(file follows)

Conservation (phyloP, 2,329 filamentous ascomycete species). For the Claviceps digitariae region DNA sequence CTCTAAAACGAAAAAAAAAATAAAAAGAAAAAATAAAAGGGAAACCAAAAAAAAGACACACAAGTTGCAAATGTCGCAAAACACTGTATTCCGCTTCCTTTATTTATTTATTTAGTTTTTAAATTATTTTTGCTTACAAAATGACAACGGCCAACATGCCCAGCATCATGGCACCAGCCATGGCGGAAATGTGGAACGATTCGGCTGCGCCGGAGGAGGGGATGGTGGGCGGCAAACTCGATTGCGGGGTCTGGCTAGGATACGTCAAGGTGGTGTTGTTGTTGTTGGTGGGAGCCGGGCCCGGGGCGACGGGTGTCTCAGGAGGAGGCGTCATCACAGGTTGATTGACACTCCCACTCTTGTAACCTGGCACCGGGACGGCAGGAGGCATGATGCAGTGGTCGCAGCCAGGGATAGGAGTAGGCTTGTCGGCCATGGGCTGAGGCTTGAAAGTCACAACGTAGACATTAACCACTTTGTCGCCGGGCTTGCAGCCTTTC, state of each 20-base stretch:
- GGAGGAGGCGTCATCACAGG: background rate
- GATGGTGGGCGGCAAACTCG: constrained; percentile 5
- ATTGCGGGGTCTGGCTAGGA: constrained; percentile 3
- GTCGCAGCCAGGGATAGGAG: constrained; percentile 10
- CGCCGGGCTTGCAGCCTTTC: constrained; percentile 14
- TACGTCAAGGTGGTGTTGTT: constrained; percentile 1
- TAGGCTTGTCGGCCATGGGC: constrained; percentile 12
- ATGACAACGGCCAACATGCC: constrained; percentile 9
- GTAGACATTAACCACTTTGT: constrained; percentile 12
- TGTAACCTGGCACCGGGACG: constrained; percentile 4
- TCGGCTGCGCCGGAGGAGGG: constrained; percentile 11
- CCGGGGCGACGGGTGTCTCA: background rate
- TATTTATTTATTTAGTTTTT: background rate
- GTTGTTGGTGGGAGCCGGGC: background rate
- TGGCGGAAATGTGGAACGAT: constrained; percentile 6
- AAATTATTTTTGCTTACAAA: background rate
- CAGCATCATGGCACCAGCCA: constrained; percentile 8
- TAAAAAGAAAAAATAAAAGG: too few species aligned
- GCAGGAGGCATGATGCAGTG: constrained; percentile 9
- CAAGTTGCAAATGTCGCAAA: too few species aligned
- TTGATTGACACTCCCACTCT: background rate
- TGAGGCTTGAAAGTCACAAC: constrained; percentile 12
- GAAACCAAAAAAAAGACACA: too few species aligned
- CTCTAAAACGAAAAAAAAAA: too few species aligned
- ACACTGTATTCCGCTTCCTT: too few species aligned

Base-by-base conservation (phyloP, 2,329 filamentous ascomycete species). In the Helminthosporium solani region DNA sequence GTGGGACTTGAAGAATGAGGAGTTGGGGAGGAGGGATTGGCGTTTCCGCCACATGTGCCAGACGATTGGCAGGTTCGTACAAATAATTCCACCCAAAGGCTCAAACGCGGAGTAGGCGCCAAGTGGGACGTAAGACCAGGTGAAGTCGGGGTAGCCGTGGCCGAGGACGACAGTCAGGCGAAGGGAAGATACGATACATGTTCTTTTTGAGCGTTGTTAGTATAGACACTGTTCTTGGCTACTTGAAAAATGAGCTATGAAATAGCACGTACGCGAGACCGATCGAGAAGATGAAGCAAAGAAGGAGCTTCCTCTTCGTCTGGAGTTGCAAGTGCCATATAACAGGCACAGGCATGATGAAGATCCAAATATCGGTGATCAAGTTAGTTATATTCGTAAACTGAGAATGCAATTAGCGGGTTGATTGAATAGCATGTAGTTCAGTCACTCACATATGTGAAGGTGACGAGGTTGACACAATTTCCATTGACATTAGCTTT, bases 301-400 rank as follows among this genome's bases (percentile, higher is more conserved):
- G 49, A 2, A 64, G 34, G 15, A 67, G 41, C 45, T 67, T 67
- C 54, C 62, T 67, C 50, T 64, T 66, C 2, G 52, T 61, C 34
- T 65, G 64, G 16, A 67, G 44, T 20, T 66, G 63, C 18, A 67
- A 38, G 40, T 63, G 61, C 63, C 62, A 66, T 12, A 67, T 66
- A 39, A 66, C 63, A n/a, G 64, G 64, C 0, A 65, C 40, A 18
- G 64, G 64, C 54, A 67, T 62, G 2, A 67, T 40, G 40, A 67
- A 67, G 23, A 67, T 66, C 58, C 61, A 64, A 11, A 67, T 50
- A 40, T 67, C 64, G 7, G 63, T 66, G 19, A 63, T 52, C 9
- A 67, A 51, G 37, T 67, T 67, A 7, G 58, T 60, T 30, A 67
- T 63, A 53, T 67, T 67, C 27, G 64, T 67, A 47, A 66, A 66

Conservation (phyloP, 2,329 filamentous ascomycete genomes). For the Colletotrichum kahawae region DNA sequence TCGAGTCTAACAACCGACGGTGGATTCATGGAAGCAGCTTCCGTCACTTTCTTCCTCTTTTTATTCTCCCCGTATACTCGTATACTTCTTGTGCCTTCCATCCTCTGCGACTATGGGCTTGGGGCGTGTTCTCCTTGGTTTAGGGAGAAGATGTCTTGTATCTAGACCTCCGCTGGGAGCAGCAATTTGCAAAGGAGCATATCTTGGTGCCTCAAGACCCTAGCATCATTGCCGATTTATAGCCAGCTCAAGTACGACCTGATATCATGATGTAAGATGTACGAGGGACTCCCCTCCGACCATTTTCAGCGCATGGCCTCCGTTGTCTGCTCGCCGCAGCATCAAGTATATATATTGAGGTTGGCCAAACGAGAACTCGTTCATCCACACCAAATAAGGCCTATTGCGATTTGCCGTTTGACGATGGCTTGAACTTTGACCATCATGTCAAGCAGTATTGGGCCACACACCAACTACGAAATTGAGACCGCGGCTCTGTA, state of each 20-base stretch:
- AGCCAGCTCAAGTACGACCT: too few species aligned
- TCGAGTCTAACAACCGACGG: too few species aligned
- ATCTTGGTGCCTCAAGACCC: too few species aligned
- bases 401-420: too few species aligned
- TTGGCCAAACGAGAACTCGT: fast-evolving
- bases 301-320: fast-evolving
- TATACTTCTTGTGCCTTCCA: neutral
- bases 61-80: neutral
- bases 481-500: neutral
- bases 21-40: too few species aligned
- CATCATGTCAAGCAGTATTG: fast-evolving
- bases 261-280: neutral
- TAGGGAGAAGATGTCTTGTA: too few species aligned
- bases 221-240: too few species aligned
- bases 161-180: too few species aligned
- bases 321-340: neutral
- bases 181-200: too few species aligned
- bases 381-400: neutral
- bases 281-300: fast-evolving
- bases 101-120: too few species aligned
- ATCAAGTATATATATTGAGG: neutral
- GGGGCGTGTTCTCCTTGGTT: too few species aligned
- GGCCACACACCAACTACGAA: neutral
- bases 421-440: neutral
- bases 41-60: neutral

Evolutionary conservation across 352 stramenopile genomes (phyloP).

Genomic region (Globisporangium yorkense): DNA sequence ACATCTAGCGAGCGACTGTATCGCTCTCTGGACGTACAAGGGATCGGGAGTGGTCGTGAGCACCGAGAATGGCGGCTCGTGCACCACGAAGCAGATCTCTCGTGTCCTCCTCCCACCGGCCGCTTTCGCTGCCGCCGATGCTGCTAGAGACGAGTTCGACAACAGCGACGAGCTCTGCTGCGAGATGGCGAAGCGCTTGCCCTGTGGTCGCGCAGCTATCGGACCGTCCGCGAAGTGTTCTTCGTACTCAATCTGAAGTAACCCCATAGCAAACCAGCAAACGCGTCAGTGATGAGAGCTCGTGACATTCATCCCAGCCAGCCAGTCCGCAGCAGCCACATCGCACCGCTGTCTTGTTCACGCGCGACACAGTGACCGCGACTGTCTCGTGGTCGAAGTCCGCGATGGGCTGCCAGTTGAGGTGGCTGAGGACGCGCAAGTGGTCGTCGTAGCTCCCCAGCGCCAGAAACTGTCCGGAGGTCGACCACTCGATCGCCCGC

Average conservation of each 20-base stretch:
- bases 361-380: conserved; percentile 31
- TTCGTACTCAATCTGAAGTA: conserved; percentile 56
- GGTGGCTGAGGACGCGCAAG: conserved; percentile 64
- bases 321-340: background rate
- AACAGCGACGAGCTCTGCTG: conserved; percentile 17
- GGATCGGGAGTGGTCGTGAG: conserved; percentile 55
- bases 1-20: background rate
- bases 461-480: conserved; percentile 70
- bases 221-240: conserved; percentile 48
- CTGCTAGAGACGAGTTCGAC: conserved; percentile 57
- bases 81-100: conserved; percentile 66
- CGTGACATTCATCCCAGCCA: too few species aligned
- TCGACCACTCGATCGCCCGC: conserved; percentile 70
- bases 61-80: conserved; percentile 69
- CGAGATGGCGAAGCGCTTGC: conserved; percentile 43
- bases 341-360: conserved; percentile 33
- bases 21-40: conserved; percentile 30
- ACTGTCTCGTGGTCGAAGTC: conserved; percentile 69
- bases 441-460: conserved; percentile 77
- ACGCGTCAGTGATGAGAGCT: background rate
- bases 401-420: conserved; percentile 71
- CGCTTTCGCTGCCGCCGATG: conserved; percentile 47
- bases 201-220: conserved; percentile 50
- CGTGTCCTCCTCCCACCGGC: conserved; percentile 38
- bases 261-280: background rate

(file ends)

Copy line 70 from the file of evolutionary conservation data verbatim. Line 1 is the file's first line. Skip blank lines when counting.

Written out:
- bases 321-340: background rate